Ex­hi­bi­tion gives in­mates chance to har­ness tal­ents

Townsville Bulletin - - NEWS - SA­MAN­THA HEALY

A REF­ER­EN­DUM on whether the North­ern Ter­ri­tory should be­come Aus­tralia’s sev­enth state is likely to fail for the same rea­sons it did in 1998, a for­mer MP says.

Chief Min­is­ter Adam Giles raised the is­sue at the COAG meet­ing this week and it has been favourably re­ceived by other lead­ers. A ref­er­en­dum has been pro­posed to be held in 2018 on the 40th an­niver­sary of self- gov­ern­ment.

But Ken Parish, a law lec­turer at Charles Dar­win Univer­sity and a for­mer La­bor mem­ber of the Leg­isla­tive Assem­bly, says Ter­ri­to­ri­ans, es­pe­cially Abo­rig­ines, hold many con­cerns that have not been ad­dressed since the pre­vi­ous ref­er­en­dum. A UNIQUE art ex­hi­bi­tion raised more than $ 2500 for char­ity within one hour of open­ing to the public.

Nine of the 24 paint­ings, cre­ated by pris­on­ers at the Townsville Cor­rec­tional Cen­tre, were bought by politi­cians, prison war­dens, the media and mem­bers of the public.

The money will go to char­i­ties Be­yond Blue and Prison Fel­low­ship Aus­tralia.

Prison chap­lain Rev­erend Rose­mary Dunn said it was the sec­ond time an ex­hi­bi­tion of pris­on­ers’ works had been held at St James Cathe­dral. She said about $ 2500 was raised for the Mount Isa Neigh­bour­hood Cen­tre last year.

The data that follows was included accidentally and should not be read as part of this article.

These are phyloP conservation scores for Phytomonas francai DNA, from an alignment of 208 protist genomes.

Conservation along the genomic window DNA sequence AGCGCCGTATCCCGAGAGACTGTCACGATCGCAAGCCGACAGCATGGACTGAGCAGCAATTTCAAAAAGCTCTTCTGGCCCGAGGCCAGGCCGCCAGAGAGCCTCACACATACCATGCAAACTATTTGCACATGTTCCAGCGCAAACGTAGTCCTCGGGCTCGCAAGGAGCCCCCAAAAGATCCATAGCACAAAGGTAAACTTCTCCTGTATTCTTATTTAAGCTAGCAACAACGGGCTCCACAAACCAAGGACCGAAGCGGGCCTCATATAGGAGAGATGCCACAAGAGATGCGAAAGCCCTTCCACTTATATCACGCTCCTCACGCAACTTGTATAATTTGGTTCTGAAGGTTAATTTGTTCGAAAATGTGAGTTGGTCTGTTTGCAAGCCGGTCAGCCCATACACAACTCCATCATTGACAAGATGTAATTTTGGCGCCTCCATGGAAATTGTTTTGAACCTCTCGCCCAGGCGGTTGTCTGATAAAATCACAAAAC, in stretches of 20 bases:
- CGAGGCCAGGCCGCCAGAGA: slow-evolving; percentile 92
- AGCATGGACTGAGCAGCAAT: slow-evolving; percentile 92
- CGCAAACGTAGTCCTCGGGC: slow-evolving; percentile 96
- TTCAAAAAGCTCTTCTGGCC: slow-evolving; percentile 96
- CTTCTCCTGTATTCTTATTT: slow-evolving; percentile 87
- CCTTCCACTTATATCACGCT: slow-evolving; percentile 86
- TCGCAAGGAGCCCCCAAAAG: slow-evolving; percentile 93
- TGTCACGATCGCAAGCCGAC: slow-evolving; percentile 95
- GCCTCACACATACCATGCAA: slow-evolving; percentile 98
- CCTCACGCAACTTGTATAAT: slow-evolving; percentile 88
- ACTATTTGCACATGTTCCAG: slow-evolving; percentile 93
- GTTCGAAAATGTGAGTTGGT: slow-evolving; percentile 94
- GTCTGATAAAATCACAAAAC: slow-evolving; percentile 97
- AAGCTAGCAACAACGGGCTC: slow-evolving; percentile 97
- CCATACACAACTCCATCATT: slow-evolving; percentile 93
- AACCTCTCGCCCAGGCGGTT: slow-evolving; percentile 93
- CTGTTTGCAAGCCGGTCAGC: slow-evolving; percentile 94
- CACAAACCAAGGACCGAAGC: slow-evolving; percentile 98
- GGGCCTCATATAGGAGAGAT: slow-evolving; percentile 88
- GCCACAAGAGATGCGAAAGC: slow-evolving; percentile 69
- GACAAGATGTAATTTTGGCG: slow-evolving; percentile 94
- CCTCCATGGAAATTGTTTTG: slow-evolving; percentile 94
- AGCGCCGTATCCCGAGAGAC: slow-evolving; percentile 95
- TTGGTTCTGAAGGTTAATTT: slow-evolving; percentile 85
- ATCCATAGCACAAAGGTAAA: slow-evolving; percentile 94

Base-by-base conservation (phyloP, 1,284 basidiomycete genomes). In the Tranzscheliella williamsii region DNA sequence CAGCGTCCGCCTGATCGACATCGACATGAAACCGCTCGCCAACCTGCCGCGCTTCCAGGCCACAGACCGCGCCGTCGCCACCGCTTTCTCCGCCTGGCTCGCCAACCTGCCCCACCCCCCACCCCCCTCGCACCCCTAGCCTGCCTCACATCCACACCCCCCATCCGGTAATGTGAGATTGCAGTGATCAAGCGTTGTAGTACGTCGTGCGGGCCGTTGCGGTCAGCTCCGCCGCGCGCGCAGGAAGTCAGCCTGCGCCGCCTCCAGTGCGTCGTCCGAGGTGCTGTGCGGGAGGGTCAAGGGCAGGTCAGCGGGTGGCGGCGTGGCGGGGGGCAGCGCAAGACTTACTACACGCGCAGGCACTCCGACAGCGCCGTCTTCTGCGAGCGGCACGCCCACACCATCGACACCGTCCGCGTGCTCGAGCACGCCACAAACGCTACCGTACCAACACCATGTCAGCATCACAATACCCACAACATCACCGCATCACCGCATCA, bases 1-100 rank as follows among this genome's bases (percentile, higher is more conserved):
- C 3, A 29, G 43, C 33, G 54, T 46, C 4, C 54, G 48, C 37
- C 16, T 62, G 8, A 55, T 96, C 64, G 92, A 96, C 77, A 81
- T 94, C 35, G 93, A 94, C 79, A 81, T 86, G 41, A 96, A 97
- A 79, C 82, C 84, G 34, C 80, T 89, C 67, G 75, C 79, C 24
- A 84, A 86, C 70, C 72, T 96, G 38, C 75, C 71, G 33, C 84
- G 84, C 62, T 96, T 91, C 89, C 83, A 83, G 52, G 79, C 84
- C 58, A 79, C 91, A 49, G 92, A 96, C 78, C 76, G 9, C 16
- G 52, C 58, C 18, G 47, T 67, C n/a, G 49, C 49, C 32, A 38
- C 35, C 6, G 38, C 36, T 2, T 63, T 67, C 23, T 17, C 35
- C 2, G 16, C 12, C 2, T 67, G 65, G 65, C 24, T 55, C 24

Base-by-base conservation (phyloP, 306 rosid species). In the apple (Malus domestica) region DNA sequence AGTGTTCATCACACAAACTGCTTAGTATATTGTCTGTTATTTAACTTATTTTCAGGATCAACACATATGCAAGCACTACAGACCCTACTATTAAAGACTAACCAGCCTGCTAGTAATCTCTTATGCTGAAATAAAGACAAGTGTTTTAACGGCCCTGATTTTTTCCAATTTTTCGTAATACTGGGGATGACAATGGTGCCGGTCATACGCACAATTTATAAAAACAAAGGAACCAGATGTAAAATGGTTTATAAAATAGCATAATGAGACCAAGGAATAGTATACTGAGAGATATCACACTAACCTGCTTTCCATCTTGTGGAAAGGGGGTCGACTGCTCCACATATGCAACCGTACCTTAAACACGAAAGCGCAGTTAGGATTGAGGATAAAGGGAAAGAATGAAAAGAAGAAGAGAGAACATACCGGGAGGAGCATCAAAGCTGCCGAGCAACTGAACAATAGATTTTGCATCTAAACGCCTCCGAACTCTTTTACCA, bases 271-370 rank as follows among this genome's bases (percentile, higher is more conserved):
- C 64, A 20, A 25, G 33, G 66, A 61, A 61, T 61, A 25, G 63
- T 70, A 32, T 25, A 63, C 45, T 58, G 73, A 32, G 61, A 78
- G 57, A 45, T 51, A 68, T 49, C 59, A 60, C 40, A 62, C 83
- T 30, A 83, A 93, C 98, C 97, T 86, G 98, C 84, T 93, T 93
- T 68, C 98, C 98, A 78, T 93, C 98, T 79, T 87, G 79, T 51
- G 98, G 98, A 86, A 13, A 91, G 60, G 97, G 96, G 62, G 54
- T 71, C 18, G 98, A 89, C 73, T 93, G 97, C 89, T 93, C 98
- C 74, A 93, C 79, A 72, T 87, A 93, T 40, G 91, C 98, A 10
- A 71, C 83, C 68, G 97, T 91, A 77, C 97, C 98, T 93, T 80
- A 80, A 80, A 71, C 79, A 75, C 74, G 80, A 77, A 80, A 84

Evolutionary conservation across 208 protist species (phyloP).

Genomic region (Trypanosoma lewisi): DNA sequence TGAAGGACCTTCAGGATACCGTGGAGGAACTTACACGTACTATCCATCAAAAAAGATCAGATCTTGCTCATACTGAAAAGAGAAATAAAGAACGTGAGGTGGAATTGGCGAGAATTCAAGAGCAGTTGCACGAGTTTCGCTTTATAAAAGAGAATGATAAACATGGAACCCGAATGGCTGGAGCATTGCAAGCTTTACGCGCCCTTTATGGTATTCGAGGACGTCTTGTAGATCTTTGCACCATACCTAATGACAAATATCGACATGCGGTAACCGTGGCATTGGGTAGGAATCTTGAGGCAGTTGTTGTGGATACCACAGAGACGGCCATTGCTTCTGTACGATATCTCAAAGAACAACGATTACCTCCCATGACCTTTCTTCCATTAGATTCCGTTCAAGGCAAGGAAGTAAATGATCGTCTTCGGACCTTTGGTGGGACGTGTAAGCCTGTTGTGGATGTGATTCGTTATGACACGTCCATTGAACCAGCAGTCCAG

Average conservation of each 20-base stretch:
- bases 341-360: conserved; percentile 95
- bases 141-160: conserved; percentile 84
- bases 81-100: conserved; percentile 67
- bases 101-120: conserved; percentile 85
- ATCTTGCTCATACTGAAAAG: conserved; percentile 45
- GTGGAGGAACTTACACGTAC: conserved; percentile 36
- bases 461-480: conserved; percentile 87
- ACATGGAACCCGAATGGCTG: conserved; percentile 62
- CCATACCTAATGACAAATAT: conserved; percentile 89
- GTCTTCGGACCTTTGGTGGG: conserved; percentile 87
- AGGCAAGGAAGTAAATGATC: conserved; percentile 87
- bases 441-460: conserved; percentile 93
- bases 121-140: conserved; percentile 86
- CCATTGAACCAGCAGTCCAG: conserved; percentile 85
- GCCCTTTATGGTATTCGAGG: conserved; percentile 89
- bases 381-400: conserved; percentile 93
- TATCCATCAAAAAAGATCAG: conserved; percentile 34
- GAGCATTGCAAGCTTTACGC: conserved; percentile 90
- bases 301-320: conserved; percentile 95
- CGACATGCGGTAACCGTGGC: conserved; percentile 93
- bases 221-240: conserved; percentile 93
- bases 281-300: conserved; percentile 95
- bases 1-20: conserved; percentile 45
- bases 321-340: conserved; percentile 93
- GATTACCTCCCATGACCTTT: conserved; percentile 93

“The pris­on­ers


to choose the char­ity and they chose one that could help oth­ers,” Rev Dunn said. “Men­tal ill­ness is also a sub­stan­tial prob­lem in the prison sys­tem.”

The pris­on­ers re­flected on NAIDOC Week when cre­at­ing their works, some of which could easily ri­val those hang­ing in art gal­leries.

“There is a huge amount of tal­ent shown here and I think that if these pris­on­ers can find some en­cour­age­ment ... they may be able to draw on that upon their re­lease,” Rev Dunn said.

“Many come from dys­func­tional back­grounds, have strug­gled with em­ploy­ment or ad­dic­tions and men­tal ill­ness. But some have amaz­ing tal­ents that, if they can har­ness them, could re­ally put them on the right track.” Townsville Cor­rec­tions Com­plex gen­eral man­ager Jon Fran­cis- Jones said about 70 works were pro­duced by the pris­on­ers, with 24 pieces cho­sen for the ex­hi­bi­tion. Some of the pris­on­ers are serv­ing time for se­ri­ous crimes while oth­ers are be­hind bars for petty of­fences.

“The men and women who have pro­duced these works in­vested a lot of time to cre­ate them and to have them pos­si­bly sold for a good cause is a great thing,” he said.

“We are a cor­rec­tional cen­tre and our goal is to cor­rect be­hav­iour and we do that by do­ing re­ha­bil­i­ta­tive pro­grams, un­der­stand­ing why they are with us and equip­ping them to make bet­ter choices.” Re­turn­ing Home runs un­til Au­gust 2.


IM­PRES­SIVE ART: Townsville Cor­rec­tional Com­plex gen­eral man­ager Jon Fran­cis- Jones and prison chap­lain Rose­mary Dunn with a piece fea­tured in Re­turn­ing Home.

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